Fleming Jeff, Robin D.G. Kelley & De Zegher Cathrine (ed.), Ellen Gallagher: Preserve, exh. cat., Des Moines Art Center, Des moines; Yerba Buena Center for the Arts, San Francisco; The Drawing Center, New York, (2001-2002), Des Moines, Des Moines Art Center, 2001→
Tate Greg, Morgan Jessica & Storr Robert (ed.), Ellen Gallagher, exh. cat., Institute of Contemporary Art, Boston, (2001), Boston, Institute of Contemporary Art, 2001→
Bingham Juliet (ed.), Ellen Gallagher “AxMe” , exh. cat., Tate Modern, London, (1st May – 1st September 2013), London, Tate Modern, 2013
Ellen Gallagher “AxMe”, Tate Modern, London, 1st May – 1st September 2013→
Ellen Gallagher: Preserve, Des Moines Art Center, Des Moines; Yerba Buena Center for the Arts, San Francisco; The Drawing Center, New York, 2001-2002→
Ellen Gallagher, Institute of Contemporary Art, Boston, 2001
American painter and video artist.
Questions of racial identity, social class, and gender are at the heart of Ellen Gallagher’s work, which includes painting, drawing, collage, and, most recently, video. Born to an Irish-American mother, who raised her, and an African-American father, the artist was confronted at a young age by the idea of belonging and by the reality of latent racism. She studied at the School of the Museum of Fine Arts in Boston (1992), then at the Skowhegan School of Painting and Sculpture in Maine (1993). Her work approaches racial identity, starting in the 1990’s, through a lens of cultural history. She is particularly interested in blackface minstrelsy, an American musical theater tradition that began in the 19th century, and consisted of white performers artificially blackening their faces with makeup. In Pomp-Bang (2003), she collected images drawn from magazines marketed to African-American women (lauding the merits of skin-lightening creams or hair-relaxing products) imposing a certain ideal of beauty, and covered them in abstractly-shaped yellow plasticine wigs, transforming them from figures of “beauty” to monstrous beings.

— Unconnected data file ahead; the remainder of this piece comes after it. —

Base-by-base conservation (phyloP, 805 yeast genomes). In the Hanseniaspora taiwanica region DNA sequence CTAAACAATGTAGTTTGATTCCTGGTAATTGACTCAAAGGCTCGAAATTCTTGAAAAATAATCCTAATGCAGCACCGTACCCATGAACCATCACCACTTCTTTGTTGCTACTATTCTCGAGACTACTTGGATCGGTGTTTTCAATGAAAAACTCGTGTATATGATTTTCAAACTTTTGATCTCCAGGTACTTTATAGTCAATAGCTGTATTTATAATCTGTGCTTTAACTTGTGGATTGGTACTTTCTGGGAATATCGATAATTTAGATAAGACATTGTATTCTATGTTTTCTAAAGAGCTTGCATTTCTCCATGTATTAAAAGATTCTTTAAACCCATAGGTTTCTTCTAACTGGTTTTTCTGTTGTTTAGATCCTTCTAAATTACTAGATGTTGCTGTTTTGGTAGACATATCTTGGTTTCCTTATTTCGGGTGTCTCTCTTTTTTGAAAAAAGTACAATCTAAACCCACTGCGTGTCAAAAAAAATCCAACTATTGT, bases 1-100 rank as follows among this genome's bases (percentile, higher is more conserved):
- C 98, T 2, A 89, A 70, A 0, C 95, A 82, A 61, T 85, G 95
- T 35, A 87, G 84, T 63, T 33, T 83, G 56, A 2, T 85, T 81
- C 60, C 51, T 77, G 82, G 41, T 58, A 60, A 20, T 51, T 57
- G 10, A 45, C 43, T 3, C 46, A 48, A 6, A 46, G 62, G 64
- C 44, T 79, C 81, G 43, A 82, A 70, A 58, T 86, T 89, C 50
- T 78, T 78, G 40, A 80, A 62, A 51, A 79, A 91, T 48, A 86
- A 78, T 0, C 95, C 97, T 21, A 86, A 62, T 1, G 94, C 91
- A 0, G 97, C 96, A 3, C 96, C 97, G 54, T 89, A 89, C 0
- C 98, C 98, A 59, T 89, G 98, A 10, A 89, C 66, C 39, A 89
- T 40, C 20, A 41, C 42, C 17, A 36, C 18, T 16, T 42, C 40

Similar to the minimalist work of Agnes Martin (1912-2914), her paintings at first seem abstract, but upon further observation, the viewer begins to see a mishmash of eyes or fleshy lips, drawn from caricaturistic representations of black musicians in American cartoons. Gallagher has recently become interested in other themes, always politicized, like the “middle passage,” the route taken by captured Africans en route to slavery in the United States, and Drexciya, a mythical underwater kingdom populated by the descendants of pregnant slaves thrown overboard during the journey. In 2001 this subject inspired a series of aquarelle drawings called Watery Ecstatic. An exhibitor at the Whitney Biennial since 1995, Gallagher’s work is included in many international collections.